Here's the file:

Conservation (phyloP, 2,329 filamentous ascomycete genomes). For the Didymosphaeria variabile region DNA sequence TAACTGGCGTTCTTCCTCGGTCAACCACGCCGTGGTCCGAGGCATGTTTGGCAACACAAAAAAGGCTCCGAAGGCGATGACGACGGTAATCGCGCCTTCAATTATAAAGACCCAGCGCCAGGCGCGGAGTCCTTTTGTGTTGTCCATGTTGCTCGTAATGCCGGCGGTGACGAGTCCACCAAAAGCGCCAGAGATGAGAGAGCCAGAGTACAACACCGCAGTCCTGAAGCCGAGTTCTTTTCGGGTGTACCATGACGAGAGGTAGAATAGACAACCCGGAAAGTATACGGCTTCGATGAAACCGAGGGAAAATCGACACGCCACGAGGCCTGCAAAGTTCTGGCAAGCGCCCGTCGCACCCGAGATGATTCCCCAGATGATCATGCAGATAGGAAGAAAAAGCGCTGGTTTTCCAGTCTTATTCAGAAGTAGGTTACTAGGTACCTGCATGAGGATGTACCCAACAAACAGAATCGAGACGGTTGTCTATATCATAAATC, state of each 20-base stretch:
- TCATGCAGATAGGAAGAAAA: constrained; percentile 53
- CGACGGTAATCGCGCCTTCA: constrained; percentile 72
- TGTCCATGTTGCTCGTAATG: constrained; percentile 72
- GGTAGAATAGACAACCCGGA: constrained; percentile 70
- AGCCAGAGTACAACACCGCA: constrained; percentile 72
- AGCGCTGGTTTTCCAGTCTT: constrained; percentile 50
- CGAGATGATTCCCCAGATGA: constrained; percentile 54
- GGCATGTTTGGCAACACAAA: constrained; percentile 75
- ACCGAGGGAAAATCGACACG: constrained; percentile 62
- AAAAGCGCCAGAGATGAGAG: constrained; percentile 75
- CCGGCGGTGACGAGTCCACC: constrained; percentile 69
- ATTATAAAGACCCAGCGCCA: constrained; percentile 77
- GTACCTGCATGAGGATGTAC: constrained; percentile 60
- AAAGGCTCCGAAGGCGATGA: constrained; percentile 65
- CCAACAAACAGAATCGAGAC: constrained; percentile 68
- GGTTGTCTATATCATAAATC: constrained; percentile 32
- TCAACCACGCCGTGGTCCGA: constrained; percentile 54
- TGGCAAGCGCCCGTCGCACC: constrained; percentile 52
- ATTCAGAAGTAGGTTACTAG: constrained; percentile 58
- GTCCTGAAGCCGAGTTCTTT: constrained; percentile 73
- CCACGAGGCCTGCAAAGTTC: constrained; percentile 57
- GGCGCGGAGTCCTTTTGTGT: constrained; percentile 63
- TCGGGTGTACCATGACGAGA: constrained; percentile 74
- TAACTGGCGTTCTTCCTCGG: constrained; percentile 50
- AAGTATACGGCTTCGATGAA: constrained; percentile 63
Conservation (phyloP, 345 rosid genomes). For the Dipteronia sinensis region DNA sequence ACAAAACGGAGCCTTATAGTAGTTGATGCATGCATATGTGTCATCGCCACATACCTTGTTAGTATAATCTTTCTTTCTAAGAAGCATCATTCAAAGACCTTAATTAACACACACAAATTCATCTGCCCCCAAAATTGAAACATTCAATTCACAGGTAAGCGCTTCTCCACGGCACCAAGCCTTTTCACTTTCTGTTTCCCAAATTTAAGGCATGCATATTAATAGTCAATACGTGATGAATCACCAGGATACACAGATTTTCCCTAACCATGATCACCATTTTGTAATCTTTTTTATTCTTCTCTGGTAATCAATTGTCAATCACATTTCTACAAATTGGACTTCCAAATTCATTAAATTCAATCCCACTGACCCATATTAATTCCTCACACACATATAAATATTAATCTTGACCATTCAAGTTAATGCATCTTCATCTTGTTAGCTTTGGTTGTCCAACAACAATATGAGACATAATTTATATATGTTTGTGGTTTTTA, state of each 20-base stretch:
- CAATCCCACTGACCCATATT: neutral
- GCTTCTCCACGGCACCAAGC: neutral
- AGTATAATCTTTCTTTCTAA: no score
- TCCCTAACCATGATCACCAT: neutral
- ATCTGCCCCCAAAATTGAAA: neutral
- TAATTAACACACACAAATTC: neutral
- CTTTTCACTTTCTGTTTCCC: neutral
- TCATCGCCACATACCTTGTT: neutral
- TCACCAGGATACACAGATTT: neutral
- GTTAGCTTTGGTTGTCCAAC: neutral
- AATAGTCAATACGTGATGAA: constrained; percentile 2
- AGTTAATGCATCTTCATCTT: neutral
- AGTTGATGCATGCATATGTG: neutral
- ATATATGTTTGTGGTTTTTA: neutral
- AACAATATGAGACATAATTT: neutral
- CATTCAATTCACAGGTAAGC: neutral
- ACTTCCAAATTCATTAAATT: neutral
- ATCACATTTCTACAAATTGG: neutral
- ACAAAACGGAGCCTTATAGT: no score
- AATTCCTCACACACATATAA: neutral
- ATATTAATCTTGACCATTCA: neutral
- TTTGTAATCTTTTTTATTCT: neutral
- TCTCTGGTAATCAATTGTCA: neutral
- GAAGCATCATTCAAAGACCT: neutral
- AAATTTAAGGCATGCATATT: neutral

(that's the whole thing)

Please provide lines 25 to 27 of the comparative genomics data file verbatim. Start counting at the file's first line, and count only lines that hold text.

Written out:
- TAACTGGCGTTCTTCCTCGG: constrained; percentile 50
- AAGTATACGGCTTCGATGAA: constrained; percentile 63
Conservation (phyloP, 345 rosid genomes). For the Dipteronia sinensis region DNA sequence ACAAAACGGAGCCTTATAGTAGTTGATGCATGCATATGTGTCATCGCCACATACCTTGTTAGTATAATCTTTCTTTCTAAGAAGCATCATTCAAAGACCTTAATTAACACACACAAATTCATCTGCCCCCAAAATTGAAACATTCAATTCACAGGTAAGCGCTTCTCCACGGCACCAAGCCTTTTCACTTTCTGTTTCCCAAATTTAAGGCATGCATATTAATAGTCAATACGTGATGAATCACCAGGATACACAGATTTTCCCTAACCATGATCACCATTTTGTAATCTTTTTTATTCTTCTCTGGTAATCAATTGTCAATCACATTTCTACAAATTGGACTTCCAAATTCATTAAATTCAATCCCACTGACCCATATTAATTCCTCACACACATATAAATATTAATCTTGACCATTCAAGTTAATGCATCTTCATCTTGTTAGCTTTGGTTGTCCAACAACAATATGAGACATAATTTATATATGTTTGTGGTTTTTA, state of each 20-base stretch: